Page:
In this method, both operations return an instance of Optional. This is basically a container that may or may not include any element. The findAny method returns an Optional with a Person if any are present in the Stream. The findFirst method returns the first element it finds in the stream, else an Optional with no element.
The output is as below:
findAny returned Robin
findFirst returned Robin
The next methods look at value elimination from the streams
public static void mapToStream(List<Person> persons) {
   Stream<Person> distinctPersons =;
   System.out.println("Number of distinct users as per equals() method is " + distinctPersons.count());

   System.out.println("Users over 30 are ");
   Stream<Person> personsOver30 = -> person.age > 30);
   personsOver30.forEach(person -> System.out.println( + " is of age " + person.age));

   System.out.println("Sorting the persons list");
   Stream<Person> sortedPersons =;
   sortedPersons.forEach(person -> System.out.println(person.getName()));
   System.out.println("The persons list unsorted ");
   persons.forEach(person -> System.out.println(person.getName()));
The output is as below:
Number of distinct users as per equals() method is 4
Users over 30 are 
Meenakshi is of age 37
Nitin is of age 31
Sorting the persons list 
The persons list unsorted 
As can be seen here:
  1. The distinct method returns a new stream that contains only unique objects from the original string - uniqueness evaluated using the equals implementation.
  2. The filter method returns a stream based on the passed Predicate instance. It retains those stream members that pass the Predicate test.
  3. The sorted method returns a new stream which is the sorted version of the stream. As can be seen from the output, the new stream is a different stream. Our original stream stays unchanged.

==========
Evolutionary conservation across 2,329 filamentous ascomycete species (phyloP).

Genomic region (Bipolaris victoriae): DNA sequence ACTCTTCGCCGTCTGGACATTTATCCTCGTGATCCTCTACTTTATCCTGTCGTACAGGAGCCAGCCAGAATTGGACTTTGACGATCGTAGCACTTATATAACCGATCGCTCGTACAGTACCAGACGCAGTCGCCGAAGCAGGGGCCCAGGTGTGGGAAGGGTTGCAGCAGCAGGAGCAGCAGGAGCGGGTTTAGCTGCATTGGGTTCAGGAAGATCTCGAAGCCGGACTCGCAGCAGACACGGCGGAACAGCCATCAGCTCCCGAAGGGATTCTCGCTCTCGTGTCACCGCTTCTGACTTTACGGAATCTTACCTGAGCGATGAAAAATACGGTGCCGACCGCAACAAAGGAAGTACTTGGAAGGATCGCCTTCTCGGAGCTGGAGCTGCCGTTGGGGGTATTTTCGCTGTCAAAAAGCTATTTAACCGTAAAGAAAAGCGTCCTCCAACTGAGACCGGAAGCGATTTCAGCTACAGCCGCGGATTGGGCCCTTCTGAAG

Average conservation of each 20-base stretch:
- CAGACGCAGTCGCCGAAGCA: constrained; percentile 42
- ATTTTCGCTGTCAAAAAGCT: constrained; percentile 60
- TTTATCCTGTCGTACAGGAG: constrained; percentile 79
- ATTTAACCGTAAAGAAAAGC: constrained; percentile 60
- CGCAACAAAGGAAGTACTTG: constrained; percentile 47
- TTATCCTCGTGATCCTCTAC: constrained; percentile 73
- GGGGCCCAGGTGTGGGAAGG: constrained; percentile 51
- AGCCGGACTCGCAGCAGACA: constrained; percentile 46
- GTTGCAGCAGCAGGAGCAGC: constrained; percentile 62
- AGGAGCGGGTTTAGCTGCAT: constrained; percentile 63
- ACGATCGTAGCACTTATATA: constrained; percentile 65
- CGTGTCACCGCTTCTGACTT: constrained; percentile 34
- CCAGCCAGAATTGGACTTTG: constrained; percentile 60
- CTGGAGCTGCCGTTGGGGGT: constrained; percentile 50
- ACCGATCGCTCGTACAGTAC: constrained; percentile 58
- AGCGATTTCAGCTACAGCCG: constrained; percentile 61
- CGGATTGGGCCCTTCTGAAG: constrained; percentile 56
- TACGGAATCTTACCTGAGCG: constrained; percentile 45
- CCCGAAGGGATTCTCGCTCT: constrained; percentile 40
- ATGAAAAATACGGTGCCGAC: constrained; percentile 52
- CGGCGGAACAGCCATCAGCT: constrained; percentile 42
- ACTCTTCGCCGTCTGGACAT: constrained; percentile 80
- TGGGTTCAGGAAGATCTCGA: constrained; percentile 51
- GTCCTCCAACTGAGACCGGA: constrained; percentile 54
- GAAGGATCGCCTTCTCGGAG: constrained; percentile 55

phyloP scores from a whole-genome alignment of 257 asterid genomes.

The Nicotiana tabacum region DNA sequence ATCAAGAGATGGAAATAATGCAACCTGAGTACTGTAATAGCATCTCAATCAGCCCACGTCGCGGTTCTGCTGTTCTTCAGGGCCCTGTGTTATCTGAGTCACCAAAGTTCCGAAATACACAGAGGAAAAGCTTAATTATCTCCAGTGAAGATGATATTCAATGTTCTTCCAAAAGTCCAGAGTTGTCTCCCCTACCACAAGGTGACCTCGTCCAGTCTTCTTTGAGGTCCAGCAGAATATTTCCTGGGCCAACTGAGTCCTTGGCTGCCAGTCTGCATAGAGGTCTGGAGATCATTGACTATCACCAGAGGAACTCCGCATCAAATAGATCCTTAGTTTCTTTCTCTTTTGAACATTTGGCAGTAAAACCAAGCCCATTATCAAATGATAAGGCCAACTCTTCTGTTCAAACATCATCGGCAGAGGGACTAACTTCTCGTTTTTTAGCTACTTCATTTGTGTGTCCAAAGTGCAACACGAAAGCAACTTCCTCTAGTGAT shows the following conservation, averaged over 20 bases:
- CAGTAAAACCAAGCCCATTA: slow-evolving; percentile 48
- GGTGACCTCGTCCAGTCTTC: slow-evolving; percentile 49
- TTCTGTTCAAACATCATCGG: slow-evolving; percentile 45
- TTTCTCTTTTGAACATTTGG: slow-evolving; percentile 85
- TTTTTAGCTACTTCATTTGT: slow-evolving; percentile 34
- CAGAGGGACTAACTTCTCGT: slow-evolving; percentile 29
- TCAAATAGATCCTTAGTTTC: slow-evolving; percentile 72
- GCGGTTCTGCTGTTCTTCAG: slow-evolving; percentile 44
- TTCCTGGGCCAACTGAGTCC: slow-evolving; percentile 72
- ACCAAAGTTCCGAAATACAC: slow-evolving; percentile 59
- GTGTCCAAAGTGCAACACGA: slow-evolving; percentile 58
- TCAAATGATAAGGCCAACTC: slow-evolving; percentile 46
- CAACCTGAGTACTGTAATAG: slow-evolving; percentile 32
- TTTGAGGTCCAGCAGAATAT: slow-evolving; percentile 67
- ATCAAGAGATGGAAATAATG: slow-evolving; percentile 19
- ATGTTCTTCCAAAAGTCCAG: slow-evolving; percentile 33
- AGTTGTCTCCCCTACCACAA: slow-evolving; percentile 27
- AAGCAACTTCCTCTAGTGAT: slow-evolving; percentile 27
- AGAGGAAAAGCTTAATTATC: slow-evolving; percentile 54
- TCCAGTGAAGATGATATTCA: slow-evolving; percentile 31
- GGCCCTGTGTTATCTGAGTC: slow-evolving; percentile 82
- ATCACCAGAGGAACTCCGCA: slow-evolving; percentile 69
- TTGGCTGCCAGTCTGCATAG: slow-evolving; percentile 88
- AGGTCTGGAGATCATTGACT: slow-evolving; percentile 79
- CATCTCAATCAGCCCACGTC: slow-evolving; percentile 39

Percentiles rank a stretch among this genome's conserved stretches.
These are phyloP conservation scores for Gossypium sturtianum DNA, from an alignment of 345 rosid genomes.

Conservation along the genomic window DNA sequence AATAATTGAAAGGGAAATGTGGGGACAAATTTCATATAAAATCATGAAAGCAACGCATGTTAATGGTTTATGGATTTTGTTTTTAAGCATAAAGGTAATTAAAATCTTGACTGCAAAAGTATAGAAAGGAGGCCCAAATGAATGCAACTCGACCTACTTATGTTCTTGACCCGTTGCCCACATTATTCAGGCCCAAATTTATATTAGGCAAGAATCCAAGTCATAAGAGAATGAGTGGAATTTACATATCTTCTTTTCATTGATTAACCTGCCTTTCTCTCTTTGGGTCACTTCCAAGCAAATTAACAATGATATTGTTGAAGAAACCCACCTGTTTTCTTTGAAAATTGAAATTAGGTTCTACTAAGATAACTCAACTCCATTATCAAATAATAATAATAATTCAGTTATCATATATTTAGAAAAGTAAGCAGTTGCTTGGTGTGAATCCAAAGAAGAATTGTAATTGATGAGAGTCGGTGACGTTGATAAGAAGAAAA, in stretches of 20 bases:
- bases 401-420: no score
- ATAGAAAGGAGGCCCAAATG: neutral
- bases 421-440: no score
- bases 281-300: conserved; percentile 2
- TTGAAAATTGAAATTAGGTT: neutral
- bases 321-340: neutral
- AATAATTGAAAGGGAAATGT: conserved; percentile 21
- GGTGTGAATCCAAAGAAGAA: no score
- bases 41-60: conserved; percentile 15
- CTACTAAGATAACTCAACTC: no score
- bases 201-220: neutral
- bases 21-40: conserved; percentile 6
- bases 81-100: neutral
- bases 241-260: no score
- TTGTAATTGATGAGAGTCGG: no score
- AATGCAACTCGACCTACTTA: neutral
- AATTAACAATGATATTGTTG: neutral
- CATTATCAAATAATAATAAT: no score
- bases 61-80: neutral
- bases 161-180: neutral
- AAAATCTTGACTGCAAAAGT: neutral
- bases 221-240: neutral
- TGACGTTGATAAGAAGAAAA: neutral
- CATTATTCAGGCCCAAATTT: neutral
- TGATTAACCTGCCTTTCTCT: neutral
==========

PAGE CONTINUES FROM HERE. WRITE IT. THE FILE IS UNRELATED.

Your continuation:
public static void mapToStream(List<Person> persons) {
  Optional<Person> ascPerson1 =;
  Optional<Person> descPerson1 =;
  System.out.println("first Person is " + (ascPerson1.isPresent() ? ascPerson1.get().name : " null ")
     + " & last person is " + (descPerson1.isPresent() ? descPerson1.get().name : " null "));
  System.out.println("2 Persons in list are : ");
  Stream<Person> twoSizePersons =;
  twoSizePersons.forEach(person -> System.out.println(person.getName()));
  System.out.println("Person names in caps :: ");
  Stream<Person> renamedPersonsStream =
  person -> =;
  renamedPersonsStream.forEach(person -> System.out.println(person.getName()));

  System.out.println("After skipping, Persons in list are :: ");
  Stream<Person> skippedPersons =;
  skippedPersons.forEach(person -> System.out.println(person.getName()));
The output is as below:
first Person is Meenakshi & last person is Robin
2 Persons in list are : 
Person names in caps :: 
After skipping, Persons in list are :: 
I looked at some other methods related to stream:
  1. The limit method of stream limits the size of the stream to the passed number. Here the first two elements were selected for the new Stream and the rest were not added to the Stream. This is quite like the LIMIT operator in SQL.
  2. The next is the peek method. This will return a new stream that contains all the elements in the original stream. Additionally the elements passed to the peek method are sent to a consumer. This will apply the operation before returning the new stream. 
  3. The last is the skip method. This is the opposite of the limit method.It will skip the initial n elements and return the rest as a stream.